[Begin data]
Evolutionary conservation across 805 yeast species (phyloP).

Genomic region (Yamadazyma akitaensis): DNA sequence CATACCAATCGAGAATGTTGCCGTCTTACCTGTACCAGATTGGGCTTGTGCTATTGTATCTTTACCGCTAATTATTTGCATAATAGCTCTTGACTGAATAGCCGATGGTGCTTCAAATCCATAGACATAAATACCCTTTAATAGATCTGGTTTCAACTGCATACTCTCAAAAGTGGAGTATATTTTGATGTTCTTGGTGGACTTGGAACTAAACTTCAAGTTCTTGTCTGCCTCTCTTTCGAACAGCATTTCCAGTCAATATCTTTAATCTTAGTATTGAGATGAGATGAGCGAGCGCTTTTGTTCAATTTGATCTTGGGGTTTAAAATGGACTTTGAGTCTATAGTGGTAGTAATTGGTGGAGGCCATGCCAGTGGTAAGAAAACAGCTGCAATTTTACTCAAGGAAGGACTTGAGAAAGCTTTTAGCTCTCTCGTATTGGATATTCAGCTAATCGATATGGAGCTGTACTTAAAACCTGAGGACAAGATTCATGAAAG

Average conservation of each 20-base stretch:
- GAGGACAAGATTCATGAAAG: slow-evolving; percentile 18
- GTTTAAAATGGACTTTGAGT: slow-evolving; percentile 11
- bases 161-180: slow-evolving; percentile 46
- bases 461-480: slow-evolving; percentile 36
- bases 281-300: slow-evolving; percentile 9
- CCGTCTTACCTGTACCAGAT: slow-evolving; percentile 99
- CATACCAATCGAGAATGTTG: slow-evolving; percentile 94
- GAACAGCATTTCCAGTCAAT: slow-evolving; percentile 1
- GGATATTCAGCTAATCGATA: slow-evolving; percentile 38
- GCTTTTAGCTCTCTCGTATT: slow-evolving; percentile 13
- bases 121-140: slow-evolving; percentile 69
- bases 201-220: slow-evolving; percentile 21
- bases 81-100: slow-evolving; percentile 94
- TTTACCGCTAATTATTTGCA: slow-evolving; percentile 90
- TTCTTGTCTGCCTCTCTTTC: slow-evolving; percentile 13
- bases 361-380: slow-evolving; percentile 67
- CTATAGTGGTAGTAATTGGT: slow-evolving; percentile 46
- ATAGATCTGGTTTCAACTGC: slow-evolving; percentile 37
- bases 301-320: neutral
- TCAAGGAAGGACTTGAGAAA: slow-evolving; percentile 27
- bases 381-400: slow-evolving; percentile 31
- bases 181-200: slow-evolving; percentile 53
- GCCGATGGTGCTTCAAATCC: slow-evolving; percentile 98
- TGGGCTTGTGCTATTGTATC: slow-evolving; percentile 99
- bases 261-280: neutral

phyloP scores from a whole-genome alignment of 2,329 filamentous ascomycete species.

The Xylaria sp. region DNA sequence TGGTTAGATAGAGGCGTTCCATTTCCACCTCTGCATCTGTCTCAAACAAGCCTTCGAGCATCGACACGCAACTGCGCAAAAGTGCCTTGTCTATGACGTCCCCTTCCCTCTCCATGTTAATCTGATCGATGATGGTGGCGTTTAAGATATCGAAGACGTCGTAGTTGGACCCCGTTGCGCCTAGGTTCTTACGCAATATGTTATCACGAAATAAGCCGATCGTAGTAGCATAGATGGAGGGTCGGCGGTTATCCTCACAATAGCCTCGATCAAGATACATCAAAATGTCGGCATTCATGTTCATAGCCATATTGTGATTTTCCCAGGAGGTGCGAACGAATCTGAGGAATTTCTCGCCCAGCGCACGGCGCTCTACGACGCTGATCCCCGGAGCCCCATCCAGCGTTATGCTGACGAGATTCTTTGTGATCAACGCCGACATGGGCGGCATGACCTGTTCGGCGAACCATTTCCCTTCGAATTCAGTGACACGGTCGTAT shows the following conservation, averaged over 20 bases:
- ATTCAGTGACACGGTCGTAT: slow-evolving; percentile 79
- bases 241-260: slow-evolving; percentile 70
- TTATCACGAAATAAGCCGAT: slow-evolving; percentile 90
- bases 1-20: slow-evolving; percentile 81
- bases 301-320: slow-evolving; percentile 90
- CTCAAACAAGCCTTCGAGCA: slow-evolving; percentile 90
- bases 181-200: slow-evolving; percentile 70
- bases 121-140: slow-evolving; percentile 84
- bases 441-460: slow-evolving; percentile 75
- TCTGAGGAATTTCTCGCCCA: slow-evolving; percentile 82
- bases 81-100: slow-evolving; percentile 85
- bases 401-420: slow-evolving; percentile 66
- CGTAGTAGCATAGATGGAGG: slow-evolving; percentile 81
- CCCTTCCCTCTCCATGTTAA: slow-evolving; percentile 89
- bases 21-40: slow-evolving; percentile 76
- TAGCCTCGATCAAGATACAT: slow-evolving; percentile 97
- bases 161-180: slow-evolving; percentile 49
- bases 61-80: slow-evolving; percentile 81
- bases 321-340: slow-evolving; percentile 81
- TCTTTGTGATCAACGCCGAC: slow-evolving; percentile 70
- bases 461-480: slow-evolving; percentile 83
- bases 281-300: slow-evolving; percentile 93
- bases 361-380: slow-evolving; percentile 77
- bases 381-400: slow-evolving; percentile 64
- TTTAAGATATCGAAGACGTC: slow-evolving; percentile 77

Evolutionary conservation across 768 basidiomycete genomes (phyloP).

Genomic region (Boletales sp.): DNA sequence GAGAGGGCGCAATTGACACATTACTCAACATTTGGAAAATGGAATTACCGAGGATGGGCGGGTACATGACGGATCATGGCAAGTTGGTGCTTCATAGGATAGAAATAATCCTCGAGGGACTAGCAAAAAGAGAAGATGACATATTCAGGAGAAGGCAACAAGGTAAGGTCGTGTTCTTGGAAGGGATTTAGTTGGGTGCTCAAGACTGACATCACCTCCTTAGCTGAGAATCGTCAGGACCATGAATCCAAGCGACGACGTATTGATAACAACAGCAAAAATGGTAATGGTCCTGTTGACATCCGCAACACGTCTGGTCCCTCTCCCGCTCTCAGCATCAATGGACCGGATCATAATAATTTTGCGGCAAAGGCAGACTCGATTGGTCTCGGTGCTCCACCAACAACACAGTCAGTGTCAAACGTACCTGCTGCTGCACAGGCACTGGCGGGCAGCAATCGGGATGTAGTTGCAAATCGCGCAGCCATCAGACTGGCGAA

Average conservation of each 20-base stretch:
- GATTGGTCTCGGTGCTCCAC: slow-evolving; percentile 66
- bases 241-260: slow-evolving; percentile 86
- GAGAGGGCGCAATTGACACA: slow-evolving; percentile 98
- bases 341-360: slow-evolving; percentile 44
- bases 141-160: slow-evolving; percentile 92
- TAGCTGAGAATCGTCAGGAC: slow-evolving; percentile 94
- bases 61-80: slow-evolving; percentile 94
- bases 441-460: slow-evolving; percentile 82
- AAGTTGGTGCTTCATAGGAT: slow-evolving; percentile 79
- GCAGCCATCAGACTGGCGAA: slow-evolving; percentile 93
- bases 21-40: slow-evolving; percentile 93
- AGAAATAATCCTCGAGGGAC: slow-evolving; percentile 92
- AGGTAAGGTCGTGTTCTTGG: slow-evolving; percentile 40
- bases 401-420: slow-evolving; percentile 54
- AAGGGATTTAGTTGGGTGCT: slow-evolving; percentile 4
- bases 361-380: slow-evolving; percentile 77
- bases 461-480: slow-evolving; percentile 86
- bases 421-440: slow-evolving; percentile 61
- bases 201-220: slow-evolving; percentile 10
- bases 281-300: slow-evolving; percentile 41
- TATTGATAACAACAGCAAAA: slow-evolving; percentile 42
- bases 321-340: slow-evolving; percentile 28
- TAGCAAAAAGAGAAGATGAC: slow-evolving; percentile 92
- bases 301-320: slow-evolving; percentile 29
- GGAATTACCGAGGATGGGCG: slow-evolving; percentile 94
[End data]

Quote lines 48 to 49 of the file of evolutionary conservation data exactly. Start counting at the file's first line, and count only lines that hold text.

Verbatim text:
- bases 61-80: slow-evolving; percentile 81
- bases 321-340: slow-evolving; percentile 81